Her breath stuttering in her chest, Robin slowed down, wanting to draw their encounter out as long as she could, and he opened his eyes, his gaze seeking hers. Even in the almost dark, she could see the fierce glitter of arousal in his gaze. She lowered herself down to his him and his mouth devoured hers hungrily, his hips thrusting up into her.
Still the heat built, delicious tension that grew and coalesced into an ache in Robin’s groin that begged for release. Her mouth on his neck now, she rocked steadily, thrilling to the feel of him being brought higher and higher beneath her, his low moans breaking into panting breaths and his fingers digging into her hips as his whole body began to tremble.
“Christ, Ellacott,” he ground out in a broken whisper. “I’m close—”
“Me too,” she gasped in reply, slowing down a little more and feeling him buck helplessly beneath her. She buried her face in his neck, her hands in his hair, her hips working against his and her jaw going slack as the tension built until she couldn’t stand it any longer. Breath poured from her in a silent scream as the wave crested and broke over her; dimly she was aware of him grunting and finishing beneath her, his hips stuttering and his panting breath hot against her cheek.
Fierce pleasure melted into trembling relaxation; Robin slumped against his chest and let her head loll onto his shoulder. His arms slid around her waist, holding her in place, and they breathed hard together, slowly drifting back to reality.
She didn’t have to leave. He didn’t have to leave. A smile crept across Robin’s face and she snuggled a little closer. Her hips protested, aching now, and she eased herself up and off him, dropping down next to him with her face still buried in his neck. His arms stayed wrapped around her and his low rumble of appreciation echoed through his chest and hers. With a soft sound of satisfaction and contentment, Robin pressed closer, her head on his shoulder and her arm draped over him, and closed her eyes, floating.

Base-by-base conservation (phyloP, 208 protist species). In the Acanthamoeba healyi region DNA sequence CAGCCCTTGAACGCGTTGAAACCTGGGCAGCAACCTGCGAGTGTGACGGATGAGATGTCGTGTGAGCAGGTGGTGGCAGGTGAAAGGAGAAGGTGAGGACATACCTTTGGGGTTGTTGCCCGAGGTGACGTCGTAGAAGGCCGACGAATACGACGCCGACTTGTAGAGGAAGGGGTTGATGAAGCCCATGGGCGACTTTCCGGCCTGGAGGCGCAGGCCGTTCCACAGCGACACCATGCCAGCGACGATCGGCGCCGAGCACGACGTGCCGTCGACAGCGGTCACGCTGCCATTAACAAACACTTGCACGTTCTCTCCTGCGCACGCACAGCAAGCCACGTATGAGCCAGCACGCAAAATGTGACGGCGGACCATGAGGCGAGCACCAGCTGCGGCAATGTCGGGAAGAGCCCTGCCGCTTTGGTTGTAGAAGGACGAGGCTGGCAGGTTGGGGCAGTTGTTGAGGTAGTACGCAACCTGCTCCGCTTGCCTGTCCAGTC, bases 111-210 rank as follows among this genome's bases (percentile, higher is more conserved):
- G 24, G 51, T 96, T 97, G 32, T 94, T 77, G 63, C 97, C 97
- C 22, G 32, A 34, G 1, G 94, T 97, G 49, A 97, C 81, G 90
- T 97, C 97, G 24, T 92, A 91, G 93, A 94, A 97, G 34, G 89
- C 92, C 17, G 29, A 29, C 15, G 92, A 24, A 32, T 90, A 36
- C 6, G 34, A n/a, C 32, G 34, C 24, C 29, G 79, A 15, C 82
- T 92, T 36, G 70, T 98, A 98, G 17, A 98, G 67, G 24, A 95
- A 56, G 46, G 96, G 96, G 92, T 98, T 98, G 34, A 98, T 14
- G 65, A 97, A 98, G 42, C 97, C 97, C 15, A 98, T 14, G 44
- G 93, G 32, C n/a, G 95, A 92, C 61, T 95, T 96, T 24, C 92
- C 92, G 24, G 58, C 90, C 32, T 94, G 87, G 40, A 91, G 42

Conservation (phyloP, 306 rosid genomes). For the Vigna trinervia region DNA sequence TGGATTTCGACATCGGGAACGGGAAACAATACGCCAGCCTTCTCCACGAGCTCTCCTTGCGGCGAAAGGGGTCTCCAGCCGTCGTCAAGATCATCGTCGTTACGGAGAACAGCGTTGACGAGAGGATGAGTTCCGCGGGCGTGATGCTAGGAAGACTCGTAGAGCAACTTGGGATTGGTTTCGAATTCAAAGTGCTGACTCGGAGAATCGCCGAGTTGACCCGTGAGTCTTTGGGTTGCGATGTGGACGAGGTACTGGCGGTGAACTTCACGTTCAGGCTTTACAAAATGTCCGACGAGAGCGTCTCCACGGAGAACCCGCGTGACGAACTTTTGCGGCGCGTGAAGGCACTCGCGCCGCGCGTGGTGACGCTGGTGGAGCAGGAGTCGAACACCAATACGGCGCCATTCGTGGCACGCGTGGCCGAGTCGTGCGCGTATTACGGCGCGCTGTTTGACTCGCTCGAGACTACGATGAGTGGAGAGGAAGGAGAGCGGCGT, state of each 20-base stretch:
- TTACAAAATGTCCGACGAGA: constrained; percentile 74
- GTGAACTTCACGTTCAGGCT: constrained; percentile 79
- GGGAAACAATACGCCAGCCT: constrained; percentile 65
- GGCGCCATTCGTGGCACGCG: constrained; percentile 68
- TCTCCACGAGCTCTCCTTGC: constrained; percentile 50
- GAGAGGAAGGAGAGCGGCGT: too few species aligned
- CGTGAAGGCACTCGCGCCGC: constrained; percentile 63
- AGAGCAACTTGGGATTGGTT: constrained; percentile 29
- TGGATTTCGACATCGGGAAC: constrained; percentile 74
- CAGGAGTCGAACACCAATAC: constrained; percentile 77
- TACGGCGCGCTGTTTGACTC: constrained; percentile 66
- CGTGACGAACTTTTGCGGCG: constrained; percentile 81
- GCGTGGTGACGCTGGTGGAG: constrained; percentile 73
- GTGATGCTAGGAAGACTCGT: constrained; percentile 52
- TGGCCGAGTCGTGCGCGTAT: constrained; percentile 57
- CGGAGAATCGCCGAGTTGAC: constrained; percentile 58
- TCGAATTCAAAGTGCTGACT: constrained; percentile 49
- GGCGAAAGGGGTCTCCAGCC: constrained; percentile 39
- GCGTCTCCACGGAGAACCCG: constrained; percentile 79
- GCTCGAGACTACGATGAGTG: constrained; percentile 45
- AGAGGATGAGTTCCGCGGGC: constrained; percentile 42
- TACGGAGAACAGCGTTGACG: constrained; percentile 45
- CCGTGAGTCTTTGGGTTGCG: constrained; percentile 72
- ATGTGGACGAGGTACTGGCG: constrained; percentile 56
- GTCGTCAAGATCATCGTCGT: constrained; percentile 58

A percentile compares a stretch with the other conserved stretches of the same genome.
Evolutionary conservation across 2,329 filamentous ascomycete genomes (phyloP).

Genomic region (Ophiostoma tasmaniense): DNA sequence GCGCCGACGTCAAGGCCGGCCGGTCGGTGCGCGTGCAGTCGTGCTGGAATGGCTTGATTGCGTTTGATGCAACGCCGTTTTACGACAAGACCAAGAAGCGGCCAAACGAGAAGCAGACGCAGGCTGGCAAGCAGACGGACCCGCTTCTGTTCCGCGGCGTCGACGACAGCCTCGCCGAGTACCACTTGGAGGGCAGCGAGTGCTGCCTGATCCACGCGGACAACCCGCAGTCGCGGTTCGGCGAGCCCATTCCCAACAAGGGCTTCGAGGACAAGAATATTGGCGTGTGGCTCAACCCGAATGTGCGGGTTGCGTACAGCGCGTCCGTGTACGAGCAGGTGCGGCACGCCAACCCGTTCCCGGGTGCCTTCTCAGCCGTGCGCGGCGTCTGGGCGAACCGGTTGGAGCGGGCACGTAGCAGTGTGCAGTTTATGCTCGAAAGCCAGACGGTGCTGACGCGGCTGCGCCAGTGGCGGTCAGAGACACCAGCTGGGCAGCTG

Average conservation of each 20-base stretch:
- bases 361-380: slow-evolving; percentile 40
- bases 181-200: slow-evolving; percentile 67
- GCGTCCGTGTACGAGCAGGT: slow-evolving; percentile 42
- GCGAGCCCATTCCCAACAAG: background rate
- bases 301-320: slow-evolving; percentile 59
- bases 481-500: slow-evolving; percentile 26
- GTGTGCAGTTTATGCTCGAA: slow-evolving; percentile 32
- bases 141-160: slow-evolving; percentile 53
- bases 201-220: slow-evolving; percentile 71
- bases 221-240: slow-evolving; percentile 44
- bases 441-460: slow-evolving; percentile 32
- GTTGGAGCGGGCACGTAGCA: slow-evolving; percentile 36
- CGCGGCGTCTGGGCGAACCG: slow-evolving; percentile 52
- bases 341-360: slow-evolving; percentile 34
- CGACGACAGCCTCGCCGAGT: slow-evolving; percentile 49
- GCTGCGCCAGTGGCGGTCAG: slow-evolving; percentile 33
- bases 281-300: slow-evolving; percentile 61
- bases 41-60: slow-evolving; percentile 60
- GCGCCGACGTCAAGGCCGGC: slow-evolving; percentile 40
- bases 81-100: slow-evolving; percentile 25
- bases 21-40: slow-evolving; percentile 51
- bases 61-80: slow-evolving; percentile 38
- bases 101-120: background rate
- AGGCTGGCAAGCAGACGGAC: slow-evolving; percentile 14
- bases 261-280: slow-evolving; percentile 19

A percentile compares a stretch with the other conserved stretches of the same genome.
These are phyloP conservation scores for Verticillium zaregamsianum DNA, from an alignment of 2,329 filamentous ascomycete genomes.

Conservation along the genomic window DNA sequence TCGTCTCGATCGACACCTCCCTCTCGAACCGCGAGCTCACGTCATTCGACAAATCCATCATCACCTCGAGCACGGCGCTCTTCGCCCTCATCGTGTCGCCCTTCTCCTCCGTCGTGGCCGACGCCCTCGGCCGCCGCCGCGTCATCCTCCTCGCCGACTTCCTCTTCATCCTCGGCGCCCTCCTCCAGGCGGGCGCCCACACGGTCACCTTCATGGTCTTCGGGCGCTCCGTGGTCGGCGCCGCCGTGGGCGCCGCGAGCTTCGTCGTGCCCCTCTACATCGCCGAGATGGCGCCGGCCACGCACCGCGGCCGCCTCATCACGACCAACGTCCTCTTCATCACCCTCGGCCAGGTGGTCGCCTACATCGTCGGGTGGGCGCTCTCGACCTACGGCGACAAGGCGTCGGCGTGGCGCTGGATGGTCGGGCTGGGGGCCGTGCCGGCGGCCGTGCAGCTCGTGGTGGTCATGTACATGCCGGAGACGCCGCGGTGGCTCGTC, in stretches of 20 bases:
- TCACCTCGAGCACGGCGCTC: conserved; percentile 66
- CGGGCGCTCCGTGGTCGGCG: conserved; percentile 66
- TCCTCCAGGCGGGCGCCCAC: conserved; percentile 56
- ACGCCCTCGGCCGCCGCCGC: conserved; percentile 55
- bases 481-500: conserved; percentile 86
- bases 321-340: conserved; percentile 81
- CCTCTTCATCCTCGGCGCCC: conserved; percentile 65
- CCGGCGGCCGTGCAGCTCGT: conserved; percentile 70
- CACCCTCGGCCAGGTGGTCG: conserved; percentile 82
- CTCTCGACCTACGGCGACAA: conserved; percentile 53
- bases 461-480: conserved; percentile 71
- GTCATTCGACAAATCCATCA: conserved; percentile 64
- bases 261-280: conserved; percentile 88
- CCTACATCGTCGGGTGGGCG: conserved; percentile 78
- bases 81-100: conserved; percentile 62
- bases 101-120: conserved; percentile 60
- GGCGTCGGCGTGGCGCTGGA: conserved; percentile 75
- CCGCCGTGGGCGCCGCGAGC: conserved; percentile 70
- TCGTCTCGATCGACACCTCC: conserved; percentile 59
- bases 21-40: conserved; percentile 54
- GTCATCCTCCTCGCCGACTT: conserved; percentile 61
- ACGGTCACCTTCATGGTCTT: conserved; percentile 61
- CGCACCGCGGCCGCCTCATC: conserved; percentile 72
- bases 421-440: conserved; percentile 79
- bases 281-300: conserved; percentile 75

He wasn’t capable of coherent thought. His body deeply relaxed, suffused with pleasure and satiation, Strike held her in his arms and allowed his thoughts to drift. She smelled divine, warm and musky and, well, of sex, and she fit perfectly against his side. For once the tangle of thoughts concerning her let him be, and he just breathed the moment, surrounded by the scent and feel of her and a deep sense of well-being.
He was snoring again within two minutes, his arms going slack around her. With a fond chuckle, Robin pressed closer and let sleep claim her too.
Strike knew when he next awoke that he wouldn’t be going back to sleep again. Early morning light tinged the room; he squinted at his watch. If he was going to make it back to barracks undetected (and that was a tall order; luckily he was known for going for early morning walks when sleep eluded him) then he was going to have to leave soon.
He lay a little longer, his arm wrapped around the cadet - Robin - and her back pressed against his chest. He allowed himself these few minutes of just holding and breathing her, the scent of her hair against his nose and the curve of her soft stomach under his hand, feeling the gentle rise and fall of her breathing. She was deeply asleep still.
Strike knew he couldn’t stay until she woke, much as he wished he could. Perhaps, in the early quiet of the morning, they could enjoy one another again before he had to go. His body stirred hopefully at the thought.
It wasn’t just that, though. He wanted her to wake so that he could talk to her some more, bask in her presence, enjoy her company, maybe flirt with her a little.
He pulled her a little closer, his battered heart aching. He wanted… what? Everything, with her. Everything that he couldn’t have. He wanted her to love him.
This had to stop. He couldn’t keep seeing her, wishing things were different yet knowing they couldn’t be. He needed to either make a move so that they could be together, or stop seeing her for his own sanity.